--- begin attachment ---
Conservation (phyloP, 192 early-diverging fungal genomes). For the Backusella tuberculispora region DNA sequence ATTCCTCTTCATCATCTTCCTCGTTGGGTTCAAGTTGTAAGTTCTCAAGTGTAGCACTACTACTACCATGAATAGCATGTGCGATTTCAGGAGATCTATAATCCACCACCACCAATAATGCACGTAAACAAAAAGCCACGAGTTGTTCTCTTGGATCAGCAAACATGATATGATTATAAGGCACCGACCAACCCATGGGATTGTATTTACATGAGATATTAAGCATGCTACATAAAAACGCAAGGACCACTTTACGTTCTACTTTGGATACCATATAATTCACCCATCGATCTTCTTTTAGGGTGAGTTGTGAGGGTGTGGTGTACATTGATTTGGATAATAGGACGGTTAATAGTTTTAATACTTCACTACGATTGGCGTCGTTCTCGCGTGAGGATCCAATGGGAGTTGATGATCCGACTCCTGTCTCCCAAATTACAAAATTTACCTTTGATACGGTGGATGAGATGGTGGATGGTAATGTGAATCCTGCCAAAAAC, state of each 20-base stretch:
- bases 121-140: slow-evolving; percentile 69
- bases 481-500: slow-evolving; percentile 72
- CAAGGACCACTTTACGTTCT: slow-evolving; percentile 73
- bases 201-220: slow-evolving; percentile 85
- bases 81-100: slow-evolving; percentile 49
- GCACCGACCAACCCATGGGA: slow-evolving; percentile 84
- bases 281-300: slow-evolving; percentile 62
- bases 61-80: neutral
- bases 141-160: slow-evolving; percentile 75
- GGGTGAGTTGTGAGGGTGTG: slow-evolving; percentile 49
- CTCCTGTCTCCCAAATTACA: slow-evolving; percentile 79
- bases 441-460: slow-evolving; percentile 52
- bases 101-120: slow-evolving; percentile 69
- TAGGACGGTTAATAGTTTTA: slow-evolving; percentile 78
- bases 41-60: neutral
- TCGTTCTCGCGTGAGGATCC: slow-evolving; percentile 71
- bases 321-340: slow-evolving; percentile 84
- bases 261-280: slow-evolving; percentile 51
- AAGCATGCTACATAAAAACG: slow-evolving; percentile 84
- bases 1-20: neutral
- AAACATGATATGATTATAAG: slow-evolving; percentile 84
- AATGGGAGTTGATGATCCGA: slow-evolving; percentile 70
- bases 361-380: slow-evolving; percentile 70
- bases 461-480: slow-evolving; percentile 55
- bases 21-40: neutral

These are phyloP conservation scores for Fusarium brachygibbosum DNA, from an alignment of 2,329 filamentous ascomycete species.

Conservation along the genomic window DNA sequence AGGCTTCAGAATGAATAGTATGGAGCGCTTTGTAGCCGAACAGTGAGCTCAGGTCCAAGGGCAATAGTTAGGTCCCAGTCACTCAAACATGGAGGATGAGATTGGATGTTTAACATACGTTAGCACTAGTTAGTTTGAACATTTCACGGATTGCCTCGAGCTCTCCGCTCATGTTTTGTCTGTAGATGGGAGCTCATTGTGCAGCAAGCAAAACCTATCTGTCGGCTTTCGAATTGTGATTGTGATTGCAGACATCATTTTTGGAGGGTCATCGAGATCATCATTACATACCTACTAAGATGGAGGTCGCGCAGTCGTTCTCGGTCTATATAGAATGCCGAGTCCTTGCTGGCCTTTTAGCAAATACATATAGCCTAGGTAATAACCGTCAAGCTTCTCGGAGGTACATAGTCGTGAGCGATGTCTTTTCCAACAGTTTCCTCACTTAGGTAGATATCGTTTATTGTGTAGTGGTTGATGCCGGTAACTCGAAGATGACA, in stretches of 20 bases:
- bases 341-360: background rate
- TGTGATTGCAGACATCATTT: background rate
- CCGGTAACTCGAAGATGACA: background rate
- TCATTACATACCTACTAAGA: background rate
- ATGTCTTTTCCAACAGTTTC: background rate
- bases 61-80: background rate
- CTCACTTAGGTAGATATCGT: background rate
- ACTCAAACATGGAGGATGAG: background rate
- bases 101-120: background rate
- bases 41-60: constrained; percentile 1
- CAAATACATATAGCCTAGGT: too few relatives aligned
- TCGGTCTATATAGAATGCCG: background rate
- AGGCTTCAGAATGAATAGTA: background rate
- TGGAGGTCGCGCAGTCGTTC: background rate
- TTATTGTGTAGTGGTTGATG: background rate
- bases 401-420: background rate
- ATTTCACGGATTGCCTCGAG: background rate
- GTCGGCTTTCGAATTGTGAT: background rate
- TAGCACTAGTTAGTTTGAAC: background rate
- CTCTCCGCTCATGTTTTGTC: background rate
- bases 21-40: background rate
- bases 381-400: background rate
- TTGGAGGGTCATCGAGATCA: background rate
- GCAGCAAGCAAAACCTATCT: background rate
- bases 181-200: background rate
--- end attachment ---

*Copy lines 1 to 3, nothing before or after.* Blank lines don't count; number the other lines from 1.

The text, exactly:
Conservation (phyloP, 192 early-diverging fungal genomes). For the Backusella tuberculispora region DNA sequence ATTCCTCTTCATCATCTTCCTCGTTGGGTTCAAGTTGTAAGTTCTCAAGTGTAGCACTACTACTACCATGAATAGCATGTGCGATTTCAGGAGATCTATAATCCACCACCACCAATAATGCACGTAAACAAAAAGCCACGAGTTGTTCTCTTGGATCAGCAAACATGATATGATTATAAGGCACCGACCAACCCATGGGATTGTATTTACATGAGATATTAAGCATGCTACATAAAAACGCAAGGACCACTTTACGTTCTACTTTGGATACCATATAATTCACCCATCGATCTTCTTTTAGGGTGAGTTGTGAGGGTGTGGTGTACATTGATTTGGATAATAGGACGGTTAATAGTTTTAATACTTCACTACGATTGGCGTCGTTCTCGCGTGAGGATCCAATGGGAGTTGATGATCCGACTCCTGTCTCCCAAATTACAAAATTTACCTTTGATACGGTGGATGAGATGGTGGATGGTAATGTGAATCCTGCCAAAAAC, state of each 20-base stretch:
- bases 121-140: slow-evolving; percentile 69
- bases 481-500: slow-evolving; percentile 72